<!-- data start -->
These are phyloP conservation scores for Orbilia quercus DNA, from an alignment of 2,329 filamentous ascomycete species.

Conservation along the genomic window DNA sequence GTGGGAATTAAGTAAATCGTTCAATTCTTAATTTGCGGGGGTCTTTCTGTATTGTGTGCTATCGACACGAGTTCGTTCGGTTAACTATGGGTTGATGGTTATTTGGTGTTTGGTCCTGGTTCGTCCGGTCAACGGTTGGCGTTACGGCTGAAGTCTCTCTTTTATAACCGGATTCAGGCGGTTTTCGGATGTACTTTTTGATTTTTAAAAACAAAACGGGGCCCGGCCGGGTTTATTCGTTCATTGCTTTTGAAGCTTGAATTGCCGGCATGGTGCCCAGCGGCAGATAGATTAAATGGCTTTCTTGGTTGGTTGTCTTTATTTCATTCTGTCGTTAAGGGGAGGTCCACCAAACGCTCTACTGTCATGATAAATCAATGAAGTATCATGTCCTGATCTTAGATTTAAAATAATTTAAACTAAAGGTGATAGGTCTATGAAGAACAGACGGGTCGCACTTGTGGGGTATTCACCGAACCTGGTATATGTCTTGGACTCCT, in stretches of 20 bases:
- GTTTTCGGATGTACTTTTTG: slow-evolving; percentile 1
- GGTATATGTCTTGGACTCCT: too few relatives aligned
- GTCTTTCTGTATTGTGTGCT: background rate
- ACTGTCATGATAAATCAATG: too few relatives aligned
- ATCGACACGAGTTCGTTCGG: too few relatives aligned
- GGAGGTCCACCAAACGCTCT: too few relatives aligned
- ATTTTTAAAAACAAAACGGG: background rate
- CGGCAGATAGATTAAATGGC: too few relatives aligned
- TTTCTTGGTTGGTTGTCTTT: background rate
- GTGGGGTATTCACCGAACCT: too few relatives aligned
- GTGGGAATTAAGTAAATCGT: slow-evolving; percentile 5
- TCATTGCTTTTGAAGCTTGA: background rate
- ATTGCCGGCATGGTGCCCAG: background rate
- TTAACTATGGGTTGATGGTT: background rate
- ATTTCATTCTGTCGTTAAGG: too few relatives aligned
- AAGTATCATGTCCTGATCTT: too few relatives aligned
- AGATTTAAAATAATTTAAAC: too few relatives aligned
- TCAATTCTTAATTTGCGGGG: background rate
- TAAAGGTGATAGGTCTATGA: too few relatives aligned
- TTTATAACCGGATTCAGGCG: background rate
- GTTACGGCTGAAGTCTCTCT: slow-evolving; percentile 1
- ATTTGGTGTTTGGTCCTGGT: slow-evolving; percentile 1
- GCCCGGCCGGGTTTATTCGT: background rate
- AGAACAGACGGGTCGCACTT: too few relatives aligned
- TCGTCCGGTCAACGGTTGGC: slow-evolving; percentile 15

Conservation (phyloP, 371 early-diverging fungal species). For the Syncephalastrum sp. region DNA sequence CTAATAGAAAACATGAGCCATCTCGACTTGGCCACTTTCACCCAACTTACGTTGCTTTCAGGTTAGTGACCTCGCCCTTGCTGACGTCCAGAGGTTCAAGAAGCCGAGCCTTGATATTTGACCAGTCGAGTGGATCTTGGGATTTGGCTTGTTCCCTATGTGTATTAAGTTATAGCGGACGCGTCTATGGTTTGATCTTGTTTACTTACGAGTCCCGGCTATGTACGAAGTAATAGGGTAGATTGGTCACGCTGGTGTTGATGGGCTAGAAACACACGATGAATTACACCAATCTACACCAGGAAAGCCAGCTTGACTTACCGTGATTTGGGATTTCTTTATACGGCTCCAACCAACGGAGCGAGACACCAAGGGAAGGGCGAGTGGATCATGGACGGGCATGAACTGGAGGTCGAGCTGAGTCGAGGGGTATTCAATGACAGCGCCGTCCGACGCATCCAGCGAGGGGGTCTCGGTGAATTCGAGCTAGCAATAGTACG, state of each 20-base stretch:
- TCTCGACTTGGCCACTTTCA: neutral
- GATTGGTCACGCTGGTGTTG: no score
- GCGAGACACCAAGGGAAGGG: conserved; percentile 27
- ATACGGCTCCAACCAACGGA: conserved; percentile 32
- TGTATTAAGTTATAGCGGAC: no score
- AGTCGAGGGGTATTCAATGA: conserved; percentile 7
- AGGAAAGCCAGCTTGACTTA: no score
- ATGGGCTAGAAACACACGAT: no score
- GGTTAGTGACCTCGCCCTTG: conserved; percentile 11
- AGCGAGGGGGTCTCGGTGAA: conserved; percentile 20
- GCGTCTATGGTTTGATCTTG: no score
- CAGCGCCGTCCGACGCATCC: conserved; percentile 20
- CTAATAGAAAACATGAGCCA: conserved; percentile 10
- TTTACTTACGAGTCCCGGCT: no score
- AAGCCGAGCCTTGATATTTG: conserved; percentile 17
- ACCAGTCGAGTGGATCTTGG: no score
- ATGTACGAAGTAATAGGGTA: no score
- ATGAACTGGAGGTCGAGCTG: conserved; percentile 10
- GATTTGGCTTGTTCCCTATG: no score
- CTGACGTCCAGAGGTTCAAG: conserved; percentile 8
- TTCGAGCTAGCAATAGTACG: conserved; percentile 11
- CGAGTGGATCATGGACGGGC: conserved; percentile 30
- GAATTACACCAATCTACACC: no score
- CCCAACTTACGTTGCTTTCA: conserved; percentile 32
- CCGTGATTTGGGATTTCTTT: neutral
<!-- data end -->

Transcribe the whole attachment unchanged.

These are phyloP conservation scores for Orbilia quercus DNA, from an alignment of 2,329 filamentous ascomycete species.

Conservation along the genomic window DNA sequence GTGGGAATTAAGTAAATCGTTCAATTCTTAATTTGCGGGGGTCTTTCTGTATTGTGTGCTATCGACACGAGTTCGTTCGGTTAACTATGGGTTGATGGTTATTTGGTGTTTGGTCCTGGTTCGTCCGGTCAACGGTTGGCGTTACGGCTGAAGTCTCTCTTTTATAACCGGATTCAGGCGGTTTTCGGATGTACTTTTTGATTTTTAAAAACAAAACGGGGCCCGGCCGGGTTTATTCGTTCATTGCTTTTGAAGCTTGAATTGCCGGCATGGTGCCCAGCGGCAGATAGATTAAATGGCTTTCTTGGTTGGTTGTCTTTATTTCATTCTGTCGTTAAGGGGAGGTCCACCAAACGCTCTACTGTCATGATAAATCAATGAAGTATCATGTCCTGATCTTAGATTTAAAATAATTTAAACTAAAGGTGATAGGTCTATGAAGAACAGACGGGTCGCACTTGTGGGGTATTCACCGAACCTGGTATATGTCTTGGACTCCT, in stretches of 20 bases:
- GTTTTCGGATGTACTTTTTG: slow-evolving; percentile 1
- GGTATATGTCTTGGACTCCT: too few relatives aligned
- GTCTTTCTGTATTGTGTGCT: background rate
- ACTGTCATGATAAATCAATG: too few relatives aligned
- ATCGACACGAGTTCGTTCGG: too few relatives aligned
- GGAGGTCCACCAAACGCTCT: too few relatives aligned
- ATTTTTAAAAACAAAACGGG: background rate
- CGGCAGATAGATTAAATGGC: too few relatives aligned
- TTTCTTGGTTGGTTGTCTTT: background rate
- GTGGGGTATTCACCGAACCT: too few relatives aligned
- GTGGGAATTAAGTAAATCGT: slow-evolving; percentile 5
- TCATTGCTTTTGAAGCTTGA: background rate
- ATTGCCGGCATGGTGCCCAG: background rate
- TTAACTATGGGTTGATGGTT: background rate
- ATTTCATTCTGTCGTTAAGG: too few relatives aligned
- AAGTATCATGTCCTGATCTT: too few relatives aligned
- AGATTTAAAATAATTTAAAC: too few relatives aligned
- TCAATTCTTAATTTGCGGGG: background rate
- TAAAGGTGATAGGTCTATGA: too few relatives aligned
- TTTATAACCGGATTCAGGCG: background rate
- GTTACGGCTGAAGTCTCTCT: slow-evolving; percentile 1
- ATTTGGTGTTTGGTCCTGGT: slow-evolving; percentile 1
- GCCCGGCCGGGTTTATTCGT: background rate
- AGAACAGACGGGTCGCACTT: too few relatives aligned
- TCGTCCGGTCAACGGTTGGC: slow-evolving; percentile 15

Conservation (phyloP, 371 early-diverging fungal species). For the Syncephalastrum sp. region DNA sequence CTAATAGAAAACATGAGCCATCTCGACTTGGCCACTTTCACCCAACTTACGTTGCTTTCAGGTTAGTGACCTCGCCCTTGCTGACGTCCAGAGGTTCAAGAAGCCGAGCCTTGATATTTGACCAGTCGAGTGGATCTTGGGATTTGGCTTGTTCCCTATGTGTATTAAGTTATAGCGGACGCGTCTATGGTTTGATCTTGTTTACTTACGAGTCCCGGCTATGTACGAAGTAATAGGGTAGATTGGTCACGCTGGTGTTGATGGGCTAGAAACACACGATGAATTACACCAATCTACACCAGGAAAGCCAGCTTGACTTACCGTGATTTGGGATTTCTTTATACGGCTCCAACCAACGGAGCGAGACACCAAGGGAAGGGCGAGTGGATCATGGACGGGCATGAACTGGAGGTCGAGCTGAGTCGAGGGGTATTCAATGACAGCGCCGTCCGACGCATCCAGCGAGGGGGTCTCGGTGAATTCGAGCTAGCAATAGTACG, state of each 20-base stretch:
- TCTCGACTTGGCCACTTTCA: neutral
- GATTGGTCACGCTGGTGTTG: no score
- GCGAGACACCAAGGGAAGGG: conserved; percentile 27
- ATACGGCTCCAACCAACGGA: conserved; percentile 32
- TGTATTAAGTTATAGCGGAC: no score
- AGTCGAGGGGTATTCAATGA: conserved; percentile 7
- AGGAAAGCCAGCTTGACTTA: no score
- ATGGGCTAGAAACACACGAT: no score
- GGTTAGTGACCTCGCCCTTG: conserved; percentile 11
- AGCGAGGGGGTCTCGGTGAA: conserved; percentile 20
- GCGTCTATGGTTTGATCTTG: no score
- CAGCGCCGTCCGACGCATCC: conserved; percentile 20
- CTAATAGAAAACATGAGCCA: conserved; percentile 10
- TTTACTTACGAGTCCCGGCT: no score
- AAGCCGAGCCTTGATATTTG: conserved; percentile 17
- ACCAGTCGAGTGGATCTTGG: no score
- ATGTACGAAGTAATAGGGTA: no score
- ATGAACTGGAGGTCGAGCTG: conserved; percentile 10
- GATTTGGCTTGTTCCCTATG: no score
- CTGACGTCCAGAGGTTCAAG: conserved; percentile 8
- TTCGAGCTAGCAATAGTACG: conserved; percentile 11
- CGAGTGGATCATGGACGGGC: conserved; percentile 30
- GAATTACACCAATCTACACC: no score
- CCCAACTTACGTTGCTTTCA: conserved; percentile 32
- CCGTGATTTGGGATTTCTTT: neutral